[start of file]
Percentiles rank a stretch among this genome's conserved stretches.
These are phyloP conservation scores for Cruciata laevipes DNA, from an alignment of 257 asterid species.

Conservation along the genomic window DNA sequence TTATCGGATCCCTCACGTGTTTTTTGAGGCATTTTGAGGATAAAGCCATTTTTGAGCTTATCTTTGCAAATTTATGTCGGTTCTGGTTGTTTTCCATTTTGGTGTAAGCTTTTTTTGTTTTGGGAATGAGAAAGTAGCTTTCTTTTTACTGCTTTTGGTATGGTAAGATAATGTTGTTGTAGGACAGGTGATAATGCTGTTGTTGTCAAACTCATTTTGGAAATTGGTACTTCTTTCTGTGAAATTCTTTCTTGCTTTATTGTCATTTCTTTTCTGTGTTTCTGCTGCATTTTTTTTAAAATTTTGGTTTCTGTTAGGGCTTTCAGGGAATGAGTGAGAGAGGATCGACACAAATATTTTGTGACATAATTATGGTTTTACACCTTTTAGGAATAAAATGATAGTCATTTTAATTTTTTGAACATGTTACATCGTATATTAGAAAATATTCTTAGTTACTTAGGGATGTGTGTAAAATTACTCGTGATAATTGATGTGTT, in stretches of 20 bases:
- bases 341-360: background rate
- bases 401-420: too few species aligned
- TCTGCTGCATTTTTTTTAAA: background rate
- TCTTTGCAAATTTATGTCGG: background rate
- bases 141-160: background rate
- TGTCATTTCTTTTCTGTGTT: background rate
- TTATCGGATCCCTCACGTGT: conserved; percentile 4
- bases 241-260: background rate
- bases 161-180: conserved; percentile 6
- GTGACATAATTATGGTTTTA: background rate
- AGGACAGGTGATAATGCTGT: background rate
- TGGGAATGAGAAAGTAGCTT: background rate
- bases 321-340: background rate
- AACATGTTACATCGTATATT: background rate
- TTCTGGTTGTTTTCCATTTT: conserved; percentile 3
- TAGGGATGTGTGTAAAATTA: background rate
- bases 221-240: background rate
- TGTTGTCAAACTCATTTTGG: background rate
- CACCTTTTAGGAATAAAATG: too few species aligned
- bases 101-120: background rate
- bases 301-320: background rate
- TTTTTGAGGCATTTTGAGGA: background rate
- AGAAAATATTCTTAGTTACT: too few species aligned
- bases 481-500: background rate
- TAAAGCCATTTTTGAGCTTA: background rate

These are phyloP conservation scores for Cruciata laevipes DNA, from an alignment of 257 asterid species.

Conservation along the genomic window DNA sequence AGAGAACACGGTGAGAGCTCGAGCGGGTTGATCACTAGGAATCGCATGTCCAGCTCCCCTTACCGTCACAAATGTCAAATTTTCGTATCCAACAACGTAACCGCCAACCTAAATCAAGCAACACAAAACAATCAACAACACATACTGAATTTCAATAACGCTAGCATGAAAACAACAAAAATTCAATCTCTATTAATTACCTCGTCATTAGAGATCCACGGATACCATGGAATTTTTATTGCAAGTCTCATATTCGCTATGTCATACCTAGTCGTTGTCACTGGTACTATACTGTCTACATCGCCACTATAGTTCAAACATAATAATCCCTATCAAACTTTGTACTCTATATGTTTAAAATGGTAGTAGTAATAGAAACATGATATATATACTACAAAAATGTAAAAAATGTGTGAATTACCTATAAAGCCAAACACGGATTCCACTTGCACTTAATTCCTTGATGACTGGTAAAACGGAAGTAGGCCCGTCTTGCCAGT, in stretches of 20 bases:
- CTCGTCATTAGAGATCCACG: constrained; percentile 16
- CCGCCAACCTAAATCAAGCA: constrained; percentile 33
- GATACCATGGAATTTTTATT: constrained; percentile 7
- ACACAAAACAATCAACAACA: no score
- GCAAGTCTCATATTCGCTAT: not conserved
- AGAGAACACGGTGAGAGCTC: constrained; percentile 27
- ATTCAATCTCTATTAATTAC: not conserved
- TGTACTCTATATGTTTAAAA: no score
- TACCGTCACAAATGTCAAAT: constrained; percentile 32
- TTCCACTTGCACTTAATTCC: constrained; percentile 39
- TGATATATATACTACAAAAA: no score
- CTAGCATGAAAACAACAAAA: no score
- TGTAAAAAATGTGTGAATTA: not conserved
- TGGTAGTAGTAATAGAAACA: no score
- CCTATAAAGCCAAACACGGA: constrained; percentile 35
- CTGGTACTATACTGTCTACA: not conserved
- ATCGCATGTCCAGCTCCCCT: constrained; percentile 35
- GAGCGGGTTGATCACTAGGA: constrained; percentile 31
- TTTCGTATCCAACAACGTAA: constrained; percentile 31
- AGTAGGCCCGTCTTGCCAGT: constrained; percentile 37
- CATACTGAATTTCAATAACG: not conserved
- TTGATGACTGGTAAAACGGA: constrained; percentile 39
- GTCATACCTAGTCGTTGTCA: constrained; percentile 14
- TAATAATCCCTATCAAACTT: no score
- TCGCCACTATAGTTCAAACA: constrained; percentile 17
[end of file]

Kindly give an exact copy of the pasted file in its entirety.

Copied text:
Percentiles rank a stretch among this genome's conserved stretches.
These are phyloP conservation scores for Cruciata laevipes DNA, from an alignment of 257 asterid species.

Conservation along the genomic window DNA sequence TTATCGGATCCCTCACGTGTTTTTTGAGGCATTTTGAGGATAAAGCCATTTTTGAGCTTATCTTTGCAAATTTATGTCGGTTCTGGTTGTTTTCCATTTTGGTGTAAGCTTTTTTTGTTTTGGGAATGAGAAAGTAGCTTTCTTTTTACTGCTTTTGGTATGGTAAGATAATGTTGTTGTAGGACAGGTGATAATGCTGTTGTTGTCAAACTCATTTTGGAAATTGGTACTTCTTTCTGTGAAATTCTTTCTTGCTTTATTGTCATTTCTTTTCTGTGTTTCTGCTGCATTTTTTTTAAAATTTTGGTTTCTGTTAGGGCTTTCAGGGAATGAGTGAGAGAGGATCGACACAAATATTTTGTGACATAATTATGGTTTTACACCTTTTAGGAATAAAATGATAGTCATTTTAATTTTTTGAACATGTTACATCGTATATTAGAAAATATTCTTAGTTACTTAGGGATGTGTGTAAAATTACTCGTGATAATTGATGTGTT, in stretches of 20 bases:
- bases 341-360: background rate
- bases 401-420: too few species aligned
- TCTGCTGCATTTTTTTTAAA: background rate
- TCTTTGCAAATTTATGTCGG: background rate
- bases 141-160: background rate
- TGTCATTTCTTTTCTGTGTT: background rate
- TTATCGGATCCCTCACGTGT: conserved; percentile 4
- bases 241-260: background rate
- bases 161-180: conserved; percentile 6
- GTGACATAATTATGGTTTTA: background rate
- AGGACAGGTGATAATGCTGT: background rate
- TGGGAATGAGAAAGTAGCTT: background rate
- bases 321-340: background rate
- AACATGTTACATCGTATATT: background rate
- TTCTGGTTGTTTTCCATTTT: conserved; percentile 3
- TAGGGATGTGTGTAAAATTA: background rate
- bases 221-240: background rate
- TGTTGTCAAACTCATTTTGG: background rate
- CACCTTTTAGGAATAAAATG: too few species aligned
- bases 101-120: background rate
- bases 301-320: background rate
- TTTTTGAGGCATTTTGAGGA: background rate
- AGAAAATATTCTTAGTTACT: too few species aligned
- bases 481-500: background rate
- TAAAGCCATTTTTGAGCTTA: background rate

These are phyloP conservation scores for Cruciata laevipes DNA, from an alignment of 257 asterid species.

Conservation along the genomic window DNA sequence AGAGAACACGGTGAGAGCTCGAGCGGGTTGATCACTAGGAATCGCATGTCCAGCTCCCCTTACCGTCACAAATGTCAAATTTTCGTATCCAACAACGTAACCGCCAACCTAAATCAAGCAACACAAAACAATCAACAACACATACTGAATTTCAATAACGCTAGCATGAAAACAACAAAAATTCAATCTCTATTAATTACCTCGTCATTAGAGATCCACGGATACCATGGAATTTTTATTGCAAGTCTCATATTCGCTATGTCATACCTAGTCGTTGTCACTGGTACTATACTGTCTACATCGCCACTATAGTTCAAACATAATAATCCCTATCAAACTTTGTACTCTATATGTTTAAAATGGTAGTAGTAATAGAAACATGATATATATACTACAAAAATGTAAAAAATGTGTGAATTACCTATAAAGCCAAACACGGATTCCACTTGCACTTAATTCCTTGATGACTGGTAAAACGGAAGTAGGCCCGTCTTGCCAGT, in stretches of 20 bases:
- CTCGTCATTAGAGATCCACG: constrained; percentile 16
- CCGCCAACCTAAATCAAGCA: constrained; percentile 33
- GATACCATGGAATTTTTATT: constrained; percentile 7
- ACACAAAACAATCAACAACA: no score
- GCAAGTCTCATATTCGCTAT: not conserved
- AGAGAACACGGTGAGAGCTC: constrained; percentile 27
- ATTCAATCTCTATTAATTAC: not conserved
- TGTACTCTATATGTTTAAAA: no score
- TACCGTCACAAATGTCAAAT: constrained; percentile 32
- TTCCACTTGCACTTAATTCC: constrained; percentile 39
- TGATATATATACTACAAAAA: no score
- CTAGCATGAAAACAACAAAA: no score
- TGTAAAAAATGTGTGAATTA: not conserved
- TGGTAGTAGTAATAGAAACA: no score
- CCTATAAAGCCAAACACGGA: constrained; percentile 35
- CTGGTACTATACTGTCTACA: not conserved
- ATCGCATGTCCAGCTCCCCT: constrained; percentile 35
- GAGCGGGTTGATCACTAGGA: constrained; percentile 31
- TTTCGTATCCAACAACGTAA: constrained; percentile 31
- AGTAGGCCCGTCTTGCCAGT: constrained; percentile 37
- CATACTGAATTTCAATAACG: not conserved
- TTGATGACTGGTAAAACGGA: constrained; percentile 39
- GTCATACCTAGTCGTTGTCA: constrained; percentile 14
- TAATAATCCCTATCAAACTT: no score
- TCGCCACTATAGTTCAAACA: constrained; percentile 17